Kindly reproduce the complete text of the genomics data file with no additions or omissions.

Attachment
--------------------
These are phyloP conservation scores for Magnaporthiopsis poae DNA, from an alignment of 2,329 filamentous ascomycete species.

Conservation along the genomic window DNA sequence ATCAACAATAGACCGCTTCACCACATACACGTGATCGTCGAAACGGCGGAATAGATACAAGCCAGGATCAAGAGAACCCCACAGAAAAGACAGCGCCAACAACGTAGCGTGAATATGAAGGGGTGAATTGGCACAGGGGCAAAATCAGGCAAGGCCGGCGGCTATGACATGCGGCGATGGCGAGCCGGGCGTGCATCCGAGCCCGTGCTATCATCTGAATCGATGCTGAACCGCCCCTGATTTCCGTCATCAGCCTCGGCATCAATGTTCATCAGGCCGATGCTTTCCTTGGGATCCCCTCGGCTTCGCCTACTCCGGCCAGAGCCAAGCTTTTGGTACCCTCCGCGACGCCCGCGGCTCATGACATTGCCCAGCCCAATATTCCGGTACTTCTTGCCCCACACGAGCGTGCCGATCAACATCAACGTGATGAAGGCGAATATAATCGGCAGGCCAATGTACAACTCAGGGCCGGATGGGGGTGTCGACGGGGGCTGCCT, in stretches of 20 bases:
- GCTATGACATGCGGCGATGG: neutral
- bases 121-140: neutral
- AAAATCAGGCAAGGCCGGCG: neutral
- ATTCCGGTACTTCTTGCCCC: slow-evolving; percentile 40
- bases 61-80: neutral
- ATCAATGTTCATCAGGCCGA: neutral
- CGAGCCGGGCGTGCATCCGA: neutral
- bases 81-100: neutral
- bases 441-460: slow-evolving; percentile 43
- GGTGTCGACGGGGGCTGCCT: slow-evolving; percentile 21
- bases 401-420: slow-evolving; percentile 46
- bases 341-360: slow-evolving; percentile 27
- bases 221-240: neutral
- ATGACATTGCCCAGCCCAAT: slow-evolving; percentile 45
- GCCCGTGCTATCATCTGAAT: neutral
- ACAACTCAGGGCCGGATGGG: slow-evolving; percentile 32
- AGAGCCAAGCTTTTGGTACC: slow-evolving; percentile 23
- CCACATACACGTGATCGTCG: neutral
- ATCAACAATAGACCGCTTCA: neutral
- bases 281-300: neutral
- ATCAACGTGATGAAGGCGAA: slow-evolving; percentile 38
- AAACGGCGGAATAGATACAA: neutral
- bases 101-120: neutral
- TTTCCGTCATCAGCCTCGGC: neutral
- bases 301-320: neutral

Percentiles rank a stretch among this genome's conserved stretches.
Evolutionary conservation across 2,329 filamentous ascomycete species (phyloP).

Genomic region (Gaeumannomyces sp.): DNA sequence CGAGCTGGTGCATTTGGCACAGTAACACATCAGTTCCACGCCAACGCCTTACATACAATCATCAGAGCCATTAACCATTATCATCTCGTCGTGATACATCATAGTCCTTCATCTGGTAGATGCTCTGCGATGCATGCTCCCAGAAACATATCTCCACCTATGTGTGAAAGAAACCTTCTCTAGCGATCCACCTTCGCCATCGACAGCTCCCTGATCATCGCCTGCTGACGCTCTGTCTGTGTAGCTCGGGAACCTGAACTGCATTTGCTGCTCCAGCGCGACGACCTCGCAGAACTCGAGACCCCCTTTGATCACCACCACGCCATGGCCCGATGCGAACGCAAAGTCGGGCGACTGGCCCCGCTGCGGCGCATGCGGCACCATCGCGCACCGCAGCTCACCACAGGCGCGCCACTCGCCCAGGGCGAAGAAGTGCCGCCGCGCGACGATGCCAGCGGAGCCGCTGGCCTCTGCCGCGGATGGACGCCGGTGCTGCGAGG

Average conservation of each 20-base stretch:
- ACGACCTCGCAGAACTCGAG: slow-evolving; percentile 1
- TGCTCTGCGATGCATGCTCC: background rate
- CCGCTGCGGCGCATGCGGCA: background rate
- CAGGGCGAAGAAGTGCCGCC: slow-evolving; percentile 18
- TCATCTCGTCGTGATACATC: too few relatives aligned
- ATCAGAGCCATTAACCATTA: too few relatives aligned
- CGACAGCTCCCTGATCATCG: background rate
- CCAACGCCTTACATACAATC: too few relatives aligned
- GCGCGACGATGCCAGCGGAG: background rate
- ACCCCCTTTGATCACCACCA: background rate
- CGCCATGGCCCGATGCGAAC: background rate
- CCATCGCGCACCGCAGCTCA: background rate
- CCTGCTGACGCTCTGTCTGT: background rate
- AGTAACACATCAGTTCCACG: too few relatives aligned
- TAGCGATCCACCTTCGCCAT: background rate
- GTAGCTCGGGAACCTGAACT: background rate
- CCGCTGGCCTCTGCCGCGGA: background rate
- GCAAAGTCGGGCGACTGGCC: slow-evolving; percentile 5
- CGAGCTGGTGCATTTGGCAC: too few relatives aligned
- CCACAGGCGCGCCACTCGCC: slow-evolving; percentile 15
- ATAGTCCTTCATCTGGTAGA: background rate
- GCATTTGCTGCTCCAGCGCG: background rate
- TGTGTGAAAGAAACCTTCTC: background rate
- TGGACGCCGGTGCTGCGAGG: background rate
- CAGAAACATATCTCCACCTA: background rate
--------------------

These are phyloP conservation scores for Magnaporthiopsis poae DNA, from an alignment of 2,329 filamentous ascomycete species.

Conservation along the genomic window DNA sequence ATCAACAATAGACCGCTTCACCACATACACGTGATCGTCGAAACGGCGGAATAGATACAAGCCAGGATCAAGAGAACCCCACAGAAAAGACAGCGCCAACAACGTAGCGTGAATATGAAGGGGTGAATTGGCACAGGGGCAAAATCAGGCAAGGCCGGCGGCTATGACATGCGGCGATGGCGAGCCGGGCGTGCATCCGAGCCCGTGCTATCATCTGAATCGATGCTGAACCGCCCCTGATTTCCGTCATCAGCCTCGGCATCAATGTTCATCAGGCCGATGCTTTCCTTGGGATCCCCTCGGCTTCGCCTACTCCGGCCAGAGCCAAGCTTTTGGTACCCTCCGCGACGCCCGCGGCTCATGACATTGCCCAGCCCAATATTCCGGTACTTCTTGCCCCACACGAGCGTGCCGATCAACATCAACGTGATGAAGGCGAATATAATCGGCAGGCCAATGTACAACTCAGGGCCGGATGGGGGTGTCGACGGGGGCTGCCT, in stretches of 20 bases:
- GCTATGACATGCGGCGATGG: neutral
- bases 121-140: neutral
- AAAATCAGGCAAGGCCGGCG: neutral
- ATTCCGGTACTTCTTGCCCC: slow-evolving; percentile 40
- bases 61-80: neutral
- ATCAATGTTCATCAGGCCGA: neutral
- CGAGCCGGGCGTGCATCCGA: neutral
- bases 81-100: neutral
- bases 441-460: slow-evolving; percentile 43
- GGTGTCGACGGGGGCTGCCT: slow-evolving; percentile 21
- bases 401-420: slow-evolving; percentile 46
- bases 341-360: slow-evolving; percentile 27
- bases 221-240: neutral
- ATGACATTGCCCAGCCCAAT: slow-evolving; percentile 45
- GCCCGTGCTATCATCTGAAT: neutral
- ACAACTCAGGGCCGGATGGG: slow-evolving; percentile 32
- AGAGCCAAGCTTTTGGTACC: slow-evolving; percentile 23
- CCACATACACGTGATCGTCG: neutral
- ATCAACAATAGACCGCTTCA: neutral
- bases 281-300: neutral
- ATCAACGTGATGAAGGCGAA: slow-evolving; percentile 38
- AAACGGCGGAATAGATACAA: neutral
- bases 101-120: neutral
- TTTCCGTCATCAGCCTCGGC: neutral
- bases 301-320: neutral

Percentiles rank a stretch among this genome's conserved stretches.
Evolutionary conservation across 2,329 filamentous ascomycete species (phyloP).

Genomic region (Gaeumannomyces sp.): DNA sequence CGAGCTGGTGCATTTGGCACAGTAACACATCAGTTCCACGCCAACGCCTTACATACAATCATCAGAGCCATTAACCATTATCATCTCGTCGTGATACATCATAGTCCTTCATCTGGTAGATGCTCTGCGATGCATGCTCCCAGAAACATATCTCCACCTATGTGTGAAAGAAACCTTCTCTAGCGATCCACCTTCGCCATCGACAGCTCCCTGATCATCGCCTGCTGACGCTCTGTCTGTGTAGCTCGGGAACCTGAACTGCATTTGCTGCTCCAGCGCGACGACCTCGCAGAACTCGAGACCCCCTTTGATCACCACCACGCCATGGCCCGATGCGAACGCAAAGTCGGGCGACTGGCCCCGCTGCGGCGCATGCGGCACCATCGCGCACCGCAGCTCACCACAGGCGCGCCACTCGCCCAGGGCGAAGAAGTGCCGCCGCGCGACGATGCCAGCGGAGCCGCTGGCCTCTGCCGCGGATGGACGCCGGTGCTGCGAGG

Average conservation of each 20-base stretch:
- ACGACCTCGCAGAACTCGAG: slow-evolving; percentile 1
- TGCTCTGCGATGCATGCTCC: background rate
- CCGCTGCGGCGCATGCGGCA: background rate
- CAGGGCGAAGAAGTGCCGCC: slow-evolving; percentile 18
- TCATCTCGTCGTGATACATC: too few relatives aligned
- ATCAGAGCCATTAACCATTA: too few relatives aligned
- CGACAGCTCCCTGATCATCG: background rate
- CCAACGCCTTACATACAATC: too few relatives aligned
- GCGCGACGATGCCAGCGGAG: background rate
- ACCCCCTTTGATCACCACCA: background rate
- CGCCATGGCCCGATGCGAAC: background rate
- CCATCGCGCACCGCAGCTCA: background rate
- CCTGCTGACGCTCTGTCTGT: background rate
- AGTAACACATCAGTTCCACG: too few relatives aligned
- TAGCGATCCACCTTCGCCAT: background rate
- GTAGCTCGGGAACCTGAACT: background rate
- CCGCTGGCCTCTGCCGCGGA: background rate
- GCAAAGTCGGGCGACTGGCC: slow-evolving; percentile 5
- CGAGCTGGTGCATTTGGCAC: too few relatives aligned
- CCACAGGCGCGCCACTCGCC: slow-evolving; percentile 15
- ATAGTCCTTCATCTGGTAGA: background rate
- GCATTTGCTGCTCCAGCGCG: background rate
- TGTGTGAAAGAAACCTTCTC: background rate
- TGGACGCCGGTGCTGCGAGG: background rate
- CAGAAACATATCTCCACCTA: background rate